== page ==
Lidoderm® (lidocaine) patches are an additional effective alternative for providing pain relief. The active ingredient is an anesthetic, so it works as a numbing agent, and the patches can be applied once a day for up to 12 hours. Other topical agents available over-the-counter, such as IcyHot®, Salonpas® or Bengay®, consist of active ingredients including menthol, camphor, capsaicin, methyl salicylate, or some combination of these.
“Basically, these topical agents trick the body and mind by causing pain in one area to relieve pain in another area,” explains Mandy Leonard, PharmD, BCPS, system director of drug use policy and formulary management with Cleveland Clinic’s Department of Pharmacy.
While you may find pain relief with topical pain relief medications, it’s important to use them appropriately. “It is recommended that heating pads not be used with these products,” cautions Dr. Leonard.
“Any time you apply anything to the skin and apply an occlusive bandage or any type of heat, you increase blood flow to that area and increase absorption of that compound into the systemic circulation. Depending on the agent selected and the amount used, this could result in serious problems,” she explains. “With products containing methyl salicylate, you may experience symptoms of salicylate toxicity, which may begin with hyperventilation, or nausea and vomiting and can progress to very serious symptoms of confusion or seizures.”
Used correctly, topical medications can provide relief for a short time, but may not work well for long-term pain relief. Instead, injections of steroid or corticosteroid compounds offer the possibility of providing long-term pain relief. Depending on the individual, pain relief may lapse over time and require additional injections.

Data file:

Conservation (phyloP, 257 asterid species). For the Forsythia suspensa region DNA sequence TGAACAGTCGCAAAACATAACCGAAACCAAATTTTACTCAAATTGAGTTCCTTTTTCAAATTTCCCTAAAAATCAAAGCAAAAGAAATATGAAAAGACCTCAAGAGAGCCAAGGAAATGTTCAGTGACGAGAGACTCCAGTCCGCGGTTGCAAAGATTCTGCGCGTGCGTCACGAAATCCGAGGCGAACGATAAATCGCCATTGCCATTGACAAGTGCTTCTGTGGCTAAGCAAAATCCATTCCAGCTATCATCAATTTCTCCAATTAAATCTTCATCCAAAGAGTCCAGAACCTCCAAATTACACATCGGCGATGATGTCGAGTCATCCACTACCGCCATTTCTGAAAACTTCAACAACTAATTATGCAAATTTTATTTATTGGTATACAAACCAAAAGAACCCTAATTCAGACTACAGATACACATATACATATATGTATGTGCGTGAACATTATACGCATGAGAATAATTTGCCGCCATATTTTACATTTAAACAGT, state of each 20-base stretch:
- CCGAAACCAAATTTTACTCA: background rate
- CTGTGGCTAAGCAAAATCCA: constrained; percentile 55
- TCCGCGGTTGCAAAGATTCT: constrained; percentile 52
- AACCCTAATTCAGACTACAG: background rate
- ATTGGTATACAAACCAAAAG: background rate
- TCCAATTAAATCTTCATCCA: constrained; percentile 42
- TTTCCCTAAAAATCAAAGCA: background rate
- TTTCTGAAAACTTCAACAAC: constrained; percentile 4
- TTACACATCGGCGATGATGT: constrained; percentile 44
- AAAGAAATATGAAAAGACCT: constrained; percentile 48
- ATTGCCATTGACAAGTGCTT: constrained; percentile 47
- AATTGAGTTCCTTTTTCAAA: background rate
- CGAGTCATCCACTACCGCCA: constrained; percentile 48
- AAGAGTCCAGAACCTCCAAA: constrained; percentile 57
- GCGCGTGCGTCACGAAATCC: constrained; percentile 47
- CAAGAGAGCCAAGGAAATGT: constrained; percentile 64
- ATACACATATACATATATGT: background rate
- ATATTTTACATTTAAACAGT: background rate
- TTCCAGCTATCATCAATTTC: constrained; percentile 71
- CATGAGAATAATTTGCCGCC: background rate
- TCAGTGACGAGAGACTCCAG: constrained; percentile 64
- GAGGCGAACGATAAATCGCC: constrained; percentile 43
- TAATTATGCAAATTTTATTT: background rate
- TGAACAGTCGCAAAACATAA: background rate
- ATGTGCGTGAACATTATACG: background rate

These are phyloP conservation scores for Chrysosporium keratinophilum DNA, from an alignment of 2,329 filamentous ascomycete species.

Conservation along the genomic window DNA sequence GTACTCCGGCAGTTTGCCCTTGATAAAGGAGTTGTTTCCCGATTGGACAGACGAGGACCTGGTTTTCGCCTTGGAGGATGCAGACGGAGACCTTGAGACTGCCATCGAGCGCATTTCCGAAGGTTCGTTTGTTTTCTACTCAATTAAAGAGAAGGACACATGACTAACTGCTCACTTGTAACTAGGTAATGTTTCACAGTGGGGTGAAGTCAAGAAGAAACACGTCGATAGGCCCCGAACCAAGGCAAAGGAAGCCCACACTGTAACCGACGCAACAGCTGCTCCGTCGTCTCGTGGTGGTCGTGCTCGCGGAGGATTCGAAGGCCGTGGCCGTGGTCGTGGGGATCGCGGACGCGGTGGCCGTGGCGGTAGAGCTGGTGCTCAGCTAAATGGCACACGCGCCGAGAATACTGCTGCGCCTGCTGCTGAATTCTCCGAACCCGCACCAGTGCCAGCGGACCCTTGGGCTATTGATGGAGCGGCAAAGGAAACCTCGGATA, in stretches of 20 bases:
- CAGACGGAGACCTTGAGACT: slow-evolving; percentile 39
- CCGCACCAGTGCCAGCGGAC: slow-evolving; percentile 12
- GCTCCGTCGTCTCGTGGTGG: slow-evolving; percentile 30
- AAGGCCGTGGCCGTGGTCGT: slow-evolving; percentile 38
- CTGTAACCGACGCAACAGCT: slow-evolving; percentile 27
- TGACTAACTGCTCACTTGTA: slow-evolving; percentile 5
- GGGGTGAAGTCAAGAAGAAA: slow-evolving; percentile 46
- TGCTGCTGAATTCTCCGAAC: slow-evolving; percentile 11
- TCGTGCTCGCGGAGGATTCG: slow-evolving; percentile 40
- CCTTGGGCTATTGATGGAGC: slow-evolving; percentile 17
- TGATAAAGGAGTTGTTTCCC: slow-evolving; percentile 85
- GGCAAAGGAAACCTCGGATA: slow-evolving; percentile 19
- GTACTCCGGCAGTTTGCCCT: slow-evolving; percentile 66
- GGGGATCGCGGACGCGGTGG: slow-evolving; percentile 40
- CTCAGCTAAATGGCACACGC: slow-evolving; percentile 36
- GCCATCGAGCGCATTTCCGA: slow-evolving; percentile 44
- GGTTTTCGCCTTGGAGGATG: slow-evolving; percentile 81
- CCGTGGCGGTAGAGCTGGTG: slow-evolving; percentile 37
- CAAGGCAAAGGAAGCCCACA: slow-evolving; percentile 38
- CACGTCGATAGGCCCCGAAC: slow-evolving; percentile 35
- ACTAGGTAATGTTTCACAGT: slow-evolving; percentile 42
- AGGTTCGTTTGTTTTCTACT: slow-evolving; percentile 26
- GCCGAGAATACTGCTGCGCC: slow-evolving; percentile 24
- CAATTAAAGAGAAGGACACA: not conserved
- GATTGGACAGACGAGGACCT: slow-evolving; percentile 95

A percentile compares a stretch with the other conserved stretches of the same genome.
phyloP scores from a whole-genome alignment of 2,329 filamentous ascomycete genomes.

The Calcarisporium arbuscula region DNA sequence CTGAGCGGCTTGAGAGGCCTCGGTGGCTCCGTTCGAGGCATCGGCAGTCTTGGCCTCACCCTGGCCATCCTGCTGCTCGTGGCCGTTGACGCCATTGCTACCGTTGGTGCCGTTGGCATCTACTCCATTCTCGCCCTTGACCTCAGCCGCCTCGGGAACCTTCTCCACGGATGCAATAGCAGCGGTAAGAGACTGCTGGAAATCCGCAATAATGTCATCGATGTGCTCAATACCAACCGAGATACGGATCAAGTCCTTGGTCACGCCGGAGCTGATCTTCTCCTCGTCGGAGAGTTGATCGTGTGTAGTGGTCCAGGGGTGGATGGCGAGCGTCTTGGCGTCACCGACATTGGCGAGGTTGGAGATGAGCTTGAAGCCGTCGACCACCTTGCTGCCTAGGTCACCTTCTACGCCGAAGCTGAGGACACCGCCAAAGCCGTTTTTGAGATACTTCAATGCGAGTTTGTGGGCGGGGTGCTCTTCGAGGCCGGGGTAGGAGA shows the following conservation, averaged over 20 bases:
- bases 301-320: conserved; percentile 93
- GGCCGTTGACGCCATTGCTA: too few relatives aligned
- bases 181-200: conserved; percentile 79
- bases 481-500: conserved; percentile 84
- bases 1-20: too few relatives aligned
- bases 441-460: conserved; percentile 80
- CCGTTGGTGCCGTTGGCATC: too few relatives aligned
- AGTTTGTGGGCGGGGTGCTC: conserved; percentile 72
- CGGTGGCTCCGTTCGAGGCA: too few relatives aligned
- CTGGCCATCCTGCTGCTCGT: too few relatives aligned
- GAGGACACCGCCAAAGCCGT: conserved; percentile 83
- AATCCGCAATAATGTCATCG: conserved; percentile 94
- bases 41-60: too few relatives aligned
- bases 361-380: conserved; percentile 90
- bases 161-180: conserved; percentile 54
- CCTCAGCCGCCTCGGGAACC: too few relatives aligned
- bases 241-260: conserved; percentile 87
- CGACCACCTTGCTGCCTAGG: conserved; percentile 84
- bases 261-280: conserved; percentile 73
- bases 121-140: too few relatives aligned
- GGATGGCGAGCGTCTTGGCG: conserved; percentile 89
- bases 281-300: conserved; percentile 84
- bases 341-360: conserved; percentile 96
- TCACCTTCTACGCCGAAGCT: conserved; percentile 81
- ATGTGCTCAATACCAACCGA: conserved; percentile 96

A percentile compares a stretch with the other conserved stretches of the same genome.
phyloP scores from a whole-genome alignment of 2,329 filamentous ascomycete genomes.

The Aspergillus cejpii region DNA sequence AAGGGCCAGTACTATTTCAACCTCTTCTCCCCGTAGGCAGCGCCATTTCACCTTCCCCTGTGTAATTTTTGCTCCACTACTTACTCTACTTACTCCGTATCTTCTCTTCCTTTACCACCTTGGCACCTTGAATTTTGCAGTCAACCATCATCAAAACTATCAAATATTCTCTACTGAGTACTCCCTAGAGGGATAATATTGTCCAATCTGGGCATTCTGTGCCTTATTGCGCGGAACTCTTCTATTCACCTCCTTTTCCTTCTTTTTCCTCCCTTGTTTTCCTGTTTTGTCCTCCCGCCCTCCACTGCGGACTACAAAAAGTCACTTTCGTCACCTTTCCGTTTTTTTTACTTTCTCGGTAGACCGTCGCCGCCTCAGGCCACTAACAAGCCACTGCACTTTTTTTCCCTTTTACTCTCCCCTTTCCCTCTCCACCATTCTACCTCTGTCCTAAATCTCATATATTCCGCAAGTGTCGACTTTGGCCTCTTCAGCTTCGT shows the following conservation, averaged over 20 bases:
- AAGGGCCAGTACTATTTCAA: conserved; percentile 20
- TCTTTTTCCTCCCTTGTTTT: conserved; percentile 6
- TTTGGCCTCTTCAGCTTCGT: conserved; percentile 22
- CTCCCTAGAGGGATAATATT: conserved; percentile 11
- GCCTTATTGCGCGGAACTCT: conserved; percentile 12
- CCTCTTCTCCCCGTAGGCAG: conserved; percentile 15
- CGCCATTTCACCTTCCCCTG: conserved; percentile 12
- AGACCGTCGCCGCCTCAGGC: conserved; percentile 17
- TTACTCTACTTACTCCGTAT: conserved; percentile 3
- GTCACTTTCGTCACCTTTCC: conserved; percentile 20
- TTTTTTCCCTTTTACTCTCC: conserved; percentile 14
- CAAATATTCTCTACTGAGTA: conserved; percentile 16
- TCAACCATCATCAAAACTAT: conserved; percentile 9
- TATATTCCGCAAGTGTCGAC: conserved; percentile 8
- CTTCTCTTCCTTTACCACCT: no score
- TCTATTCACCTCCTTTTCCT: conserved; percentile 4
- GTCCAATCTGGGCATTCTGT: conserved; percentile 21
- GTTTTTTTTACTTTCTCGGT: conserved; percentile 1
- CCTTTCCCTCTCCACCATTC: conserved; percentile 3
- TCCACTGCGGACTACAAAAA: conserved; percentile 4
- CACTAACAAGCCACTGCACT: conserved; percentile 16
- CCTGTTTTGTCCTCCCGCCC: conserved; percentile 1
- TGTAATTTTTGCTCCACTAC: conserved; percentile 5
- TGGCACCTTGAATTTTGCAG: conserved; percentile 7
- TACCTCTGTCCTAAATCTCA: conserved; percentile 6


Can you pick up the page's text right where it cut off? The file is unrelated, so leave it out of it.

Outside the box
When thinking beyond the typical pain-relief approaches, many may consider transcutaneous electrical nerve stimulation (TENS) units. TENS are pocket-sized devices that provide pain relief through the electrical stimulation of nerve and muscle fibers. These units are available online and in stores, but do require some training to use properly.
“There is some controversy around the effectiveness of TENS units. Some studies show they are helpful; others show they are not,” states Dr. Mileti. “This might depend on the frequency of use, the strength of the electrical current used, or the length of time the unit is used. For the most part, they are generally safe. They are more helpful for chronic pain rather than acute pain.”
The physical stress of poor posture, lack of flexibility and deconditioned muscles due to arthritis can all lead to joint pain. Regular exercise can help and may lead to weight loss, which has many benefits and could potentially slow the progression of knee arthritis. A study appearing in the Annals of the Rheumatic Diseases (Jan. 2012) found that weight loss in patients with arthritis was associated with improvements in knee cartilage quality and thickness.
Proper footwear may also lessen pain in the leg joints. “There are some conditions in the feet that can predispose to worsening pain in the knees and the hips,” Dr. Mileti says. “When patients have an abnormality of the foot, I often send them to podiatry to find out if they need orthotics.”
Massage therapy can also be used for pain relief. “Massage can be helpful for chronic pain,” Dr. Mileti adds.
“Many people with chronic pain develop a lower pain threshold, which can lead to muscle spasms. Massage can be helpful to relieve those spasms, but does not address the arthritis in the joint,” she says.